Here is an example of a chart showing level design for a generic puzzle game with actual vs Ideal attempts for the first 100 levels.
For many other games, they are solely reliant on “Gacha” as their main monetizing mechanic. These are very popular and addictive features that give users an emotional and excitement feeling of playing the lottery and having a chance to win big. **Currently over half of the games in the US Top Grossing 100 list (iOS) use gatchas in gameplay and over 1/3rd of games outside the top 100 Grossing also feature this mechanic.
These are just two of many different ways to monetize your game. If you’re willing to learn and include monetization as a key component with your design, you will have a better chance at a more financially successful game.
STEP 5 – Getting users into the game
After creating compelling content, optimizing for ideally results and meeting your KPI goals, it’s time to start bringing in the users to play all the wonderful things you have accomplished in the game. There is no need to go into many details about how to acquire users, but different sources offer a wide range of quality and scale. There are many platforms (Facebook, Google, Ad Colony, Vungle, etc…) that offer different type of sources (social media, games, apps, offer walls, etc..) which give a large variety of targeting capabilities and different user characteristics (gender, age, location, etc…) from contextual (apps and game alike) to user provided data (Facebook, Instagram, Google, Twitter, etc..). A few great pieces of advice are 1) test lots of different partners with a variety of creatives and re-evaluate often 2) focus on the “long tail” if you want to grow your titles success financially, and 3) refine ASO (App Store Optimization) to lower CPI’s and increase retention. Although these are just a few highlights for acquiring users, you must use your best judgement and do what’s right for your game.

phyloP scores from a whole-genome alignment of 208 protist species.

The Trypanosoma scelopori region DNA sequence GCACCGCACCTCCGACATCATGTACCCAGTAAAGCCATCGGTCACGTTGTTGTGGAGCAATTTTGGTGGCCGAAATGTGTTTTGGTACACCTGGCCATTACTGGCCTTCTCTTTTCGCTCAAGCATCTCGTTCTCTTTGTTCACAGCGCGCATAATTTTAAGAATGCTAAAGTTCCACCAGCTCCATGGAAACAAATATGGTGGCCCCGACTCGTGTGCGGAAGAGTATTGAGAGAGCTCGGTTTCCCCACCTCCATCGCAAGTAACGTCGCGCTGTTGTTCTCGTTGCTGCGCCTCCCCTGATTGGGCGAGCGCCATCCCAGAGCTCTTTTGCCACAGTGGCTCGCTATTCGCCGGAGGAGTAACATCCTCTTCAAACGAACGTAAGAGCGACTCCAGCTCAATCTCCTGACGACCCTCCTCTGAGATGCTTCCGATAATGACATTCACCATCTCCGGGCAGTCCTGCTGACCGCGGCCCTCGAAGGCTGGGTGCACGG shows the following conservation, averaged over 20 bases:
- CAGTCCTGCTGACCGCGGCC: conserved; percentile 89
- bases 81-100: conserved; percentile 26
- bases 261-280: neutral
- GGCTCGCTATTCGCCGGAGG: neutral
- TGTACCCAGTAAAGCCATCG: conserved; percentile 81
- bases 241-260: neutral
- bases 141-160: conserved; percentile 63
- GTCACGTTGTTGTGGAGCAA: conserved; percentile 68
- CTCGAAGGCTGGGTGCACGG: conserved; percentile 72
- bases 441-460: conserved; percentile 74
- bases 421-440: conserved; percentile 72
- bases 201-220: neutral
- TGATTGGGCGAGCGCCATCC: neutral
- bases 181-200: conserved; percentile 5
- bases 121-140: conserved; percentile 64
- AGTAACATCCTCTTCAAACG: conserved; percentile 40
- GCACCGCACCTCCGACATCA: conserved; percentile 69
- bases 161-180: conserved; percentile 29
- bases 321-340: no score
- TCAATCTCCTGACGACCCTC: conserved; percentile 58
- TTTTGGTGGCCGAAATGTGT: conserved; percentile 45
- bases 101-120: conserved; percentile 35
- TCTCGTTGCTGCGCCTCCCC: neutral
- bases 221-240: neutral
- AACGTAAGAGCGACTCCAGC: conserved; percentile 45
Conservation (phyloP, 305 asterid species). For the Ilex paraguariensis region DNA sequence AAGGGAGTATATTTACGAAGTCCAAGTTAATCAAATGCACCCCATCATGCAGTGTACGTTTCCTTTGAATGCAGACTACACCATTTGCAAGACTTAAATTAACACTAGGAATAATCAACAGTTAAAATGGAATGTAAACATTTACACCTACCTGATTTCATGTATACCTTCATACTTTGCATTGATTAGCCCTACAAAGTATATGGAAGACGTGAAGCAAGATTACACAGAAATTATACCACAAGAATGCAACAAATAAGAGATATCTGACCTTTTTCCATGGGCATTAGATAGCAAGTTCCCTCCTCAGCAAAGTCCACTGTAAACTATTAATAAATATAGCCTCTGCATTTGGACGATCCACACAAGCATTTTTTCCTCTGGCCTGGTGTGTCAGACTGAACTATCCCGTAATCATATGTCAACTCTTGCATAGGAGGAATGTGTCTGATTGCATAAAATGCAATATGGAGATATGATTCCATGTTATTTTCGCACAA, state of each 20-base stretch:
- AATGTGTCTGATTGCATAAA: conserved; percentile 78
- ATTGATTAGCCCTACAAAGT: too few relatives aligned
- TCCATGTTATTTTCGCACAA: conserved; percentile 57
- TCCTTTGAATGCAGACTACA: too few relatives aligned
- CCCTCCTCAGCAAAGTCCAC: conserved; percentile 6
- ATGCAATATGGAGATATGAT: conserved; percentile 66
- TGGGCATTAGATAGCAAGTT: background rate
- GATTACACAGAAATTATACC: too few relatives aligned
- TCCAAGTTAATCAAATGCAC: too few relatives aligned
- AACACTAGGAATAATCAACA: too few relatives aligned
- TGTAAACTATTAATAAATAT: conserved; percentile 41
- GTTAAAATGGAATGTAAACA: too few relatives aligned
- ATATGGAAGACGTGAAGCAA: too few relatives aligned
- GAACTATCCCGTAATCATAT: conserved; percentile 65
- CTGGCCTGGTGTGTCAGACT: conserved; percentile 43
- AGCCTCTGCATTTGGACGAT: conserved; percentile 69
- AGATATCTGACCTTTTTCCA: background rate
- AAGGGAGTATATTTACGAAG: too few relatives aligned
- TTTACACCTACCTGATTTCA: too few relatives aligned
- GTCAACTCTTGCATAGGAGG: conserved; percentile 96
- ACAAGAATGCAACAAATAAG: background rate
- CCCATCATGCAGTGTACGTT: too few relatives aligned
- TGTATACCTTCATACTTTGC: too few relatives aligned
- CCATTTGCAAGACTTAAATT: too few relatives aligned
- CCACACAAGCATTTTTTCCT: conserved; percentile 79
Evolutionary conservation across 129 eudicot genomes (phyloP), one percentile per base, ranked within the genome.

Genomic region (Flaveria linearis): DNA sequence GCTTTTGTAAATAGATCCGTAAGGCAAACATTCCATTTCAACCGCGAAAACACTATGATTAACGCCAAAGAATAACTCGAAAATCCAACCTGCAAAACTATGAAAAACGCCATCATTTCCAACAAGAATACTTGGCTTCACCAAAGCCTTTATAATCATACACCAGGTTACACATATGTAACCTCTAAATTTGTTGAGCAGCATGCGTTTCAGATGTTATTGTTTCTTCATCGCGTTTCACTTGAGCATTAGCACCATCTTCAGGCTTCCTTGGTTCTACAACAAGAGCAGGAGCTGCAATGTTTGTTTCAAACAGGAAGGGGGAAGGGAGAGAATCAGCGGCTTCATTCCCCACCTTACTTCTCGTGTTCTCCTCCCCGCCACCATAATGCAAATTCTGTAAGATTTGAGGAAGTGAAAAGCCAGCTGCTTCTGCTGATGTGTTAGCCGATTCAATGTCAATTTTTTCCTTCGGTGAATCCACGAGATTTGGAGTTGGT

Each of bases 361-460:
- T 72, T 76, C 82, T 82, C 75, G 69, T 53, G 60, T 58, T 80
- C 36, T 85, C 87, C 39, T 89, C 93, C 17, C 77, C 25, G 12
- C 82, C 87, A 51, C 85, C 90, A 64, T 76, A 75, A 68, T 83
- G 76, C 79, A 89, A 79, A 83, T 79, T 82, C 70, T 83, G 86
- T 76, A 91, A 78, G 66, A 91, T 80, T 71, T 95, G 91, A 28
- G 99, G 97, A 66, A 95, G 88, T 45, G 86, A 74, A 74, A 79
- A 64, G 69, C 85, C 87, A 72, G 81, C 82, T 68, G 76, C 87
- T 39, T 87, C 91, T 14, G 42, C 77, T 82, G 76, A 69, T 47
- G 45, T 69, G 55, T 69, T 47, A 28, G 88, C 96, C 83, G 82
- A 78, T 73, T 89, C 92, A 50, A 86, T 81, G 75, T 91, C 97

There are a lot of moving pieces and things to think about when diving deep into Live Operations and we’ve only peeled back a very thin layer in this article. There really is a science behind accomplishing successful Live Operations for any game, and with diligence, patience, and learnings, we can all perfect the art and crafts of Live Ops.
*Source by SuperData Research – https://www.superdataresearch.com
**Source by Game Refinery – http://www.gamerefinery.com/japanese-gachas-sweeping-f2p-games-west/